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Hak cipta © 2009

Weight or Mass?

Q: Aren't "weight" and "mass" the same?

A: Not really.

An object has mass (say 100 kg).

This makes it heavy enough to weigh 100 kg

Gravity causes Weight


An objects weight is how hard gravity is pulling on it.

We think the weight is the same everywhere ... because we all live on the surface of the planet Earth!

But if the object were far out in space it would just float around, exerting no force on the scales.

The scales would show 0 kg ... but the mass is still 100 kg !

freefall weight is zero

An object's mass doesn't change (unless you remove some!), but its weight can change.


So Why Do People Say Weight instead of Mass?

People often use "weight" to mean "mass", and vice versa.

Because gravity is pretty much the same everywhere we go we don't notice a difference.

But remember .. they do not mean the same thing,
and they can have different measurements.

Here are some conditions where the Weight might change:

  • in space (can be weightless!)
  • on the moon (a 100 kg mass would weigh 16.6 kg)
  • you can even get very slight differences in weight in different locations on earth!


Weight is a Force

So ... if weight and mass are different, why are they both in kilograms?

Well, weight should not really be in kilograms!

I have used "kilogram" so far because that is what you would see on a pair of scales, but it is technically wrong to talk about weight in kilograms ...

... so sometimes people say "kilogram force" (kgf) or "pound force" (lbf) to show that they are talking about the force that the mass exerts because gravity is pulling down on it.

But there is a better measurement ... Newtons


The correct unit for force is the Newton (1 kg·m/s2) which is abbreviated N.

down Gravity makes a 1 kilogram mass exert about 9.8 Newtons of force

So a 100kg mass really weighs about 980 Newtons.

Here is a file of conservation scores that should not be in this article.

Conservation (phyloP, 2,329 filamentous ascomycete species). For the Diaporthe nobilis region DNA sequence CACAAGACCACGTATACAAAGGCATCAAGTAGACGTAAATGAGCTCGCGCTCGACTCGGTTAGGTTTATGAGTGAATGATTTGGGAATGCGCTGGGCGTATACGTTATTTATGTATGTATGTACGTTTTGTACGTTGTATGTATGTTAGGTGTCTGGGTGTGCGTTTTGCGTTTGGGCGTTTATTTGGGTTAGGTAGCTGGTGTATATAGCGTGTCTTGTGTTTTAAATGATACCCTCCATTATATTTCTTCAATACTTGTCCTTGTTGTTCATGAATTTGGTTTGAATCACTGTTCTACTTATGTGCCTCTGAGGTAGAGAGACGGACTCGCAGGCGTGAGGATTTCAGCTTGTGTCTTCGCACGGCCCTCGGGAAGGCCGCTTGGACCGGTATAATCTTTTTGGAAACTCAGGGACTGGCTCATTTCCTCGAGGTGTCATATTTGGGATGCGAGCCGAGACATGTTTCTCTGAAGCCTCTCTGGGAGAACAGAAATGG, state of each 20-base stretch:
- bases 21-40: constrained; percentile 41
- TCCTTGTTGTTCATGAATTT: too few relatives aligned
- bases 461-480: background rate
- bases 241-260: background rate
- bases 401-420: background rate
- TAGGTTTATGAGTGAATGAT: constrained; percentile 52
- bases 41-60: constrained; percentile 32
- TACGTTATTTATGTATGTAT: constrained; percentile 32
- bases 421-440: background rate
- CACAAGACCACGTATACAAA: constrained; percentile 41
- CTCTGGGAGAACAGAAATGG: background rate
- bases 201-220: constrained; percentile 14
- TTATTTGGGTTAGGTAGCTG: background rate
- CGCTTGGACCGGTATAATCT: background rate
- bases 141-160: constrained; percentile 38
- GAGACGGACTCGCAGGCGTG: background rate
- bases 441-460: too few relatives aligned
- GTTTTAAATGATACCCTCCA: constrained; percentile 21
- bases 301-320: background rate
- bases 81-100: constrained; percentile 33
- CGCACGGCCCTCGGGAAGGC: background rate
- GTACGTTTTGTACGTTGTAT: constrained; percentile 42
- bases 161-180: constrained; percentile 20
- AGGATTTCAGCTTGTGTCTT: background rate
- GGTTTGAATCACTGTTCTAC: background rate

scales in newtons

Why Scales Show Kilograms or Pounds

But scales show Kilograms or Pounds because that is what people understand best ...

... but it is really just an estimate of the mass above them.

Scales should really show Newtons, but that might confuse people!


Question: how many Newtons should the scales show when you stand on them (hint: multiply kg by 9.8)?

  • So the scales show an estimate of your mass based on the force your body exerts on it.
  • And to find out how much force your body is exerting on the scales, multiply by 9.8 (to convert kg into Newtons).

Apparent Weight

But Scales can be fooled ... because they measure a "downwards force" and don't know if it is gravity or some other force!

Just jump up and down (gently!) on your scales at home to see your apparent weight change, while your mass stays the same.

So your mass is the same, your weight is the same (because the force of gravity hasn't changed), but your "apparent" weight changes. Read more at Apparent Weight


  • Mass is a measure of how much matter something contains
  • Weight is a measure of how strongly gravity pulls downwards
  • Apparent Weight is a measure of downwards force
  • Force is measured in Newtons, not kilograms or pounds
  • When scales show "kg" or "lb" it is just an estimate of the mass above them